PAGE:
Tree owners prepare for possibility of Emerald Ash Borer spread

KHGI

The insect, Emerald Ash Borer is killing millions of ash trees across the U.S. and it's been found in Lincoln and Fremont.

Emerald Ash Borer is continuing to infect ash trees like these in eastern Nebraska and is slowly making its way across the state.

"Emerald Ash Borer actually made it into the United States in the late 90's. It started in the Detroit, Michigan area and has slowly started to spread across the United States until we finally got into Nebraska. It was 2015 or 2016 when it was confirmed. The hard part is the trees will live for several years before they start to show any signs of infestation," said Nebraska Extension Educator Elizabeth Killinger.

According to state officials, about 47 million ash trees are at risk of being affected by Emerald Ash Borer.

"They're great for shade, they're fast growing, they're hearty and tough for here in Nebraska. Once it gets to our part of the state, we will see that all trees are susceptible unless they've been treated. If it does come to our part of the state we will see all the ash trees that are casting that great shade start to decline with time," said Killinger.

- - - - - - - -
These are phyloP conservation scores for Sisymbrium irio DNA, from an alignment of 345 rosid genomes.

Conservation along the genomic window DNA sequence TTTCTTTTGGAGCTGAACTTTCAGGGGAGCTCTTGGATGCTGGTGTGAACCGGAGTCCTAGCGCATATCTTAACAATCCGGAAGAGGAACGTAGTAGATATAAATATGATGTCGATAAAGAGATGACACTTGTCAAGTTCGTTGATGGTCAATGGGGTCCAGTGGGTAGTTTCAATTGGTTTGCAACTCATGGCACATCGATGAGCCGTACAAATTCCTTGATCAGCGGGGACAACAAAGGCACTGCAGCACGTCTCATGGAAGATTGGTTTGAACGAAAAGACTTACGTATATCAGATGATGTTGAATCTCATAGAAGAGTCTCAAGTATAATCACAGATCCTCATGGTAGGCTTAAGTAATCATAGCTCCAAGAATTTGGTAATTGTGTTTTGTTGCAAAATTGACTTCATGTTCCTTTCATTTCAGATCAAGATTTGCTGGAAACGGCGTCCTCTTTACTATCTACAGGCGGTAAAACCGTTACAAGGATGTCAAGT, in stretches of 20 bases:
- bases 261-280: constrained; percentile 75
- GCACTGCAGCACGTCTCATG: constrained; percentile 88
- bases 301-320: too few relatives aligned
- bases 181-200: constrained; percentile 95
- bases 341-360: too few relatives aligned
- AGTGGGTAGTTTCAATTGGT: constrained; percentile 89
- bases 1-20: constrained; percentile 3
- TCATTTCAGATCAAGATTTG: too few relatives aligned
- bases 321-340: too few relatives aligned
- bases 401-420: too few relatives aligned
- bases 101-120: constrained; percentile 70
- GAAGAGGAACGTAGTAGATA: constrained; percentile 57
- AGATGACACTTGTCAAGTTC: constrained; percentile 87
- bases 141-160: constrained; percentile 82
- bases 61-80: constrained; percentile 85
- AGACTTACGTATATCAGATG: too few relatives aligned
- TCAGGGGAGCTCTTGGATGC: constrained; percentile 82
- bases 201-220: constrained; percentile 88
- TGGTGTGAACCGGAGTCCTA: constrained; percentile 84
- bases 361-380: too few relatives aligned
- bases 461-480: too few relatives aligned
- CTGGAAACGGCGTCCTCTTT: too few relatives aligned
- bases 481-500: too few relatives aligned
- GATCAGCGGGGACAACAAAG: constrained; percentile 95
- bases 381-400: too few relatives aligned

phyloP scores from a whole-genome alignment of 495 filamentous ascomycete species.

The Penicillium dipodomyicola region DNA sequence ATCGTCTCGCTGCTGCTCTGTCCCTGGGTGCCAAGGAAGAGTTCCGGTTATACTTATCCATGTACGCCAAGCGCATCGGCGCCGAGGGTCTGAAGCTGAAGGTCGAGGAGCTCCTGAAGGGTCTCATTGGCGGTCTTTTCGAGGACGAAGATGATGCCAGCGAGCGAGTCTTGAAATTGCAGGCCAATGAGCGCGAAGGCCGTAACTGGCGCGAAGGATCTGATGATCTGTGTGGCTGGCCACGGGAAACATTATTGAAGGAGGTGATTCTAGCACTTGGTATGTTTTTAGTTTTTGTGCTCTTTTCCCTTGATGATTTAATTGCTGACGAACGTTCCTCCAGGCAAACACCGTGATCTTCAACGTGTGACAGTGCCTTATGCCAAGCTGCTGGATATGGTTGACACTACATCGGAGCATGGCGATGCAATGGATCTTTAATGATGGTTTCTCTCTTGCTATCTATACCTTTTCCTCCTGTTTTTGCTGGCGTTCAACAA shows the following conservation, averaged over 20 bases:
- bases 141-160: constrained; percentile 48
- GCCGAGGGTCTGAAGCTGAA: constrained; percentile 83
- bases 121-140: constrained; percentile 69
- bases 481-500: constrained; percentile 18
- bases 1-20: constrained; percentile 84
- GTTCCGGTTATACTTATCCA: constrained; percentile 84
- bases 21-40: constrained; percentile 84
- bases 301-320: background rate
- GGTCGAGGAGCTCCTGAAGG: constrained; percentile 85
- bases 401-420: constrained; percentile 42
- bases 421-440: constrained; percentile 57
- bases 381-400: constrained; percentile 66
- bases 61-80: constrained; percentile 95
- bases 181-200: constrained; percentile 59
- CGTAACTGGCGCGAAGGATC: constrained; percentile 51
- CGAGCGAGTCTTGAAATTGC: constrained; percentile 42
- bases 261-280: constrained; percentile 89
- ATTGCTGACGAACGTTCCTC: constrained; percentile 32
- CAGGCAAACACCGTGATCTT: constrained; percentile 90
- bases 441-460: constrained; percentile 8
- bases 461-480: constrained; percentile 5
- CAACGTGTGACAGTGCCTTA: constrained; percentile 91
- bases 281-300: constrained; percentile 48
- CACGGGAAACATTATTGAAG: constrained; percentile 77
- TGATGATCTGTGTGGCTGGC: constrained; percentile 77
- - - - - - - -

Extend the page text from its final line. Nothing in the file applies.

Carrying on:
Killinger says its important to recognize the ash trees you have in your own yard that way you can be prepared.

She says the leaves of an ash tree can be easily identified as the leaves face away from each other on the stem.

"The hard part is most of the time the beetles are going to infest the upper canopy of the tree first. We are not going to be able to see the damage for at least three to four years before we start to see it start to decline and know there is something wrong," said Killinger.

But, just because you have an ash tree that doesn't mean you have to tear it down, especially if it's in good health.

The treatments available can be done by a certified arborist when an Emerald Ash Borer is reported to be in a 15-mile area.

People who have ash trees on their property are responsible for contacting an arborist.

"If you're able and have a good quality tree that's able to take on that treatment, you can go ahead and treat. But if you have those trees that are of marginal health or maybe not of good placement or they're just not an overall healthy tree. You can think about putting a replacement there rather than make that tree limp on a little bit longer with those treatments," said Killinger.

The Nebraska Extension also suggests planting a different species when doing landscaping to prevent more trees from getting infected.

There are more than 60 species of medium to large trees that can be grown in eastern Nebraska.

There are at least 30 species which can be grown successfully in the west.

For more information on Emerald Ash Borer, you can click this link.

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